Of course, I’m also sensible enough (I hope) to know there are different categories of connections and friends.

There are those who will come to your rescue in the middle of the night if you call for help. And those who will engage you at the office water cooler for an inconsequential five minutes of inane tete-a-tete, then move on to the next available warm body.

The word “friend” itself is also one broadly interpreted these days. Why some would even call another “a friend” after just one meeting!

Such a far cry from its original meaning, which is the old English word ‘freond’ meaning “to love or to favour”. Unless this is some love-at-first-sight, head-over-heels romance novel, surely no one can be a ‘freond’, I mean friend, after just one meeting, right?

Loneliness, or the lack of connections, is dangerous!

man standing on seashore
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In his book “We Need to Hang Out: A Memoir of Making Friends” (2021), Boston Globe staff writer Billy Baker shared some interesting facts about friendship, connections and loneliness.

We all know by now of course that you can feel lonely when alone or in a crowd, depending on any number of reasons. Personality. Bad day. Body odour.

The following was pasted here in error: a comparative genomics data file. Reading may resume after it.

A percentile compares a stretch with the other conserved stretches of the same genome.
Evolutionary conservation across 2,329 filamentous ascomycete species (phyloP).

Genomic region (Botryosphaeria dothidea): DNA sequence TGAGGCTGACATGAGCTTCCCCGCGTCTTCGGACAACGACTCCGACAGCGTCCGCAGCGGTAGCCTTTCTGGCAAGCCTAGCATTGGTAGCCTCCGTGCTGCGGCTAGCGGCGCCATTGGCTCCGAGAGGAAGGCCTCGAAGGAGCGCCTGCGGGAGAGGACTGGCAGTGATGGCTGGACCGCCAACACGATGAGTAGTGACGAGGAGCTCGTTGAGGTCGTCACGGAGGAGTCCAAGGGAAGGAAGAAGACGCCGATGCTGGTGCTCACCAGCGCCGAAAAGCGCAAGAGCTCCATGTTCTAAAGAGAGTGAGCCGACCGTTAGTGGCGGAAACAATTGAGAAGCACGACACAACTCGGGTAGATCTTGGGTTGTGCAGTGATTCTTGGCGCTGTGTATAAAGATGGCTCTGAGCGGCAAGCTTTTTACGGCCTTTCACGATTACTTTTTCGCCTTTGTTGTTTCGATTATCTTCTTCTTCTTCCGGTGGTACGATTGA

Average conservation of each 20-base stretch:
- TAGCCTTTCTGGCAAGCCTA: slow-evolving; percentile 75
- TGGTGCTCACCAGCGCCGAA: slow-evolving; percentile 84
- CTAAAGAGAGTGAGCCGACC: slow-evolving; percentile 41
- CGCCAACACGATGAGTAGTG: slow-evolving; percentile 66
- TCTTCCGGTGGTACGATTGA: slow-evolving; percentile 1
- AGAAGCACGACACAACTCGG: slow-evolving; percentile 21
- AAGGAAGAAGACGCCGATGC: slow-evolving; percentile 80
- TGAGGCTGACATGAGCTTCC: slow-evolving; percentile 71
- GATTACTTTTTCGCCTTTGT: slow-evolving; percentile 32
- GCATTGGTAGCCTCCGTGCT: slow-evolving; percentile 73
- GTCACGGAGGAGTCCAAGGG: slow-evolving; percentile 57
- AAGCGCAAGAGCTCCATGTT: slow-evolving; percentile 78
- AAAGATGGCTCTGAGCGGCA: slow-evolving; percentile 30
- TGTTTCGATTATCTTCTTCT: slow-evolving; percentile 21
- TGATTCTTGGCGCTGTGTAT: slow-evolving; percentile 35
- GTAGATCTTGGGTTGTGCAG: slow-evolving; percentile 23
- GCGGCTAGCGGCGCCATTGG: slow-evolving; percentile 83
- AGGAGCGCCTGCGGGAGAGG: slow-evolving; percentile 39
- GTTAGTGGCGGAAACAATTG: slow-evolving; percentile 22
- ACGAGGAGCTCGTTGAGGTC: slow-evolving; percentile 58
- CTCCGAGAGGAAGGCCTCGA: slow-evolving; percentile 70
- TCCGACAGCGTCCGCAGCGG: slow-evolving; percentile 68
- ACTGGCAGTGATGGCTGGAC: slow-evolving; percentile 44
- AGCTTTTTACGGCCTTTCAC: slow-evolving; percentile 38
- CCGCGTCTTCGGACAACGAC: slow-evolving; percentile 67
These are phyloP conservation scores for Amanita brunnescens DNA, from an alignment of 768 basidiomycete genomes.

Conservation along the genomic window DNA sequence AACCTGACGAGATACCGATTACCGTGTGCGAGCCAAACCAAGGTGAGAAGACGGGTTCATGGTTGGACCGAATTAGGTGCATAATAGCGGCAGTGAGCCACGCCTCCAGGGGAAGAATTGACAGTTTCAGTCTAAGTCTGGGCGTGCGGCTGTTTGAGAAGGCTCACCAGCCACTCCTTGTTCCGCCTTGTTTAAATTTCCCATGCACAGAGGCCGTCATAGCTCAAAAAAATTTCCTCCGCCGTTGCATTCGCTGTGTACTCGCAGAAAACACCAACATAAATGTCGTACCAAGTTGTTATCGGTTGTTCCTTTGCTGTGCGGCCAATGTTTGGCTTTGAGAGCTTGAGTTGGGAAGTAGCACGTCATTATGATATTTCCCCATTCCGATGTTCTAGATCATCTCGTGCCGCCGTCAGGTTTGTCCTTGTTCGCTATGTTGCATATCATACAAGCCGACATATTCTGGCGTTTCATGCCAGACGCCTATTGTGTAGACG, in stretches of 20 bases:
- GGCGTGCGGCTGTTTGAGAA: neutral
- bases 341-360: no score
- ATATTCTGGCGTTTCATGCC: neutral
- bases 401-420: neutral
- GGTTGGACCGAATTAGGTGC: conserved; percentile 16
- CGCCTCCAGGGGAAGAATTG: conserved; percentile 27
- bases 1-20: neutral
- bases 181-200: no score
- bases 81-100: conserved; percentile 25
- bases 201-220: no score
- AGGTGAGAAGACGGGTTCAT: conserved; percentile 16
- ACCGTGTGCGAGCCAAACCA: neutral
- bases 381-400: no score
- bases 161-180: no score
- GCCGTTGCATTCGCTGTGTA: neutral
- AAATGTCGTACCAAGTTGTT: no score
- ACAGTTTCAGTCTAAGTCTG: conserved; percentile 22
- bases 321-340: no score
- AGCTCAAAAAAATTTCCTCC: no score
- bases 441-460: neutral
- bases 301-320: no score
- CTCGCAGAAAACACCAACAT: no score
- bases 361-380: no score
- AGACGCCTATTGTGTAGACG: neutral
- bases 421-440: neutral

But did we know the consequences of loneliness can be devastating to one’s health? According to Baker’s research (which everyone’s trusted freond Google can easily corroborate), the dangerous health effects of loneliness can be anything from diabetes to obesity to Alzheimer’s to heart disease.

Even cancer! One study found that the level of damage loneliness can wreak on one’s health is the same as smoking 15 cigarettes a day!

Well, you may say that sounds too incredible to be believed. Maybe Baker (and Google) are just trying to grab eyeballs using the shock factor? But what if it’s backed up by someone like the current Surgeon General of the United States?

In his groundbreaking book “Together — The Healing Power of Human Connection in a Sometimes Lonely World” (2020), Vice Admiral Dr Vivek Murthy lists all the above-mentioned startling health facts and more!

And, according to him, men are the most vulnerable. Mainly because few men would ever see themselves as being lonely, let alone admit to it. Which then prevents them from getting the appropriate help they need when their health takes a beating.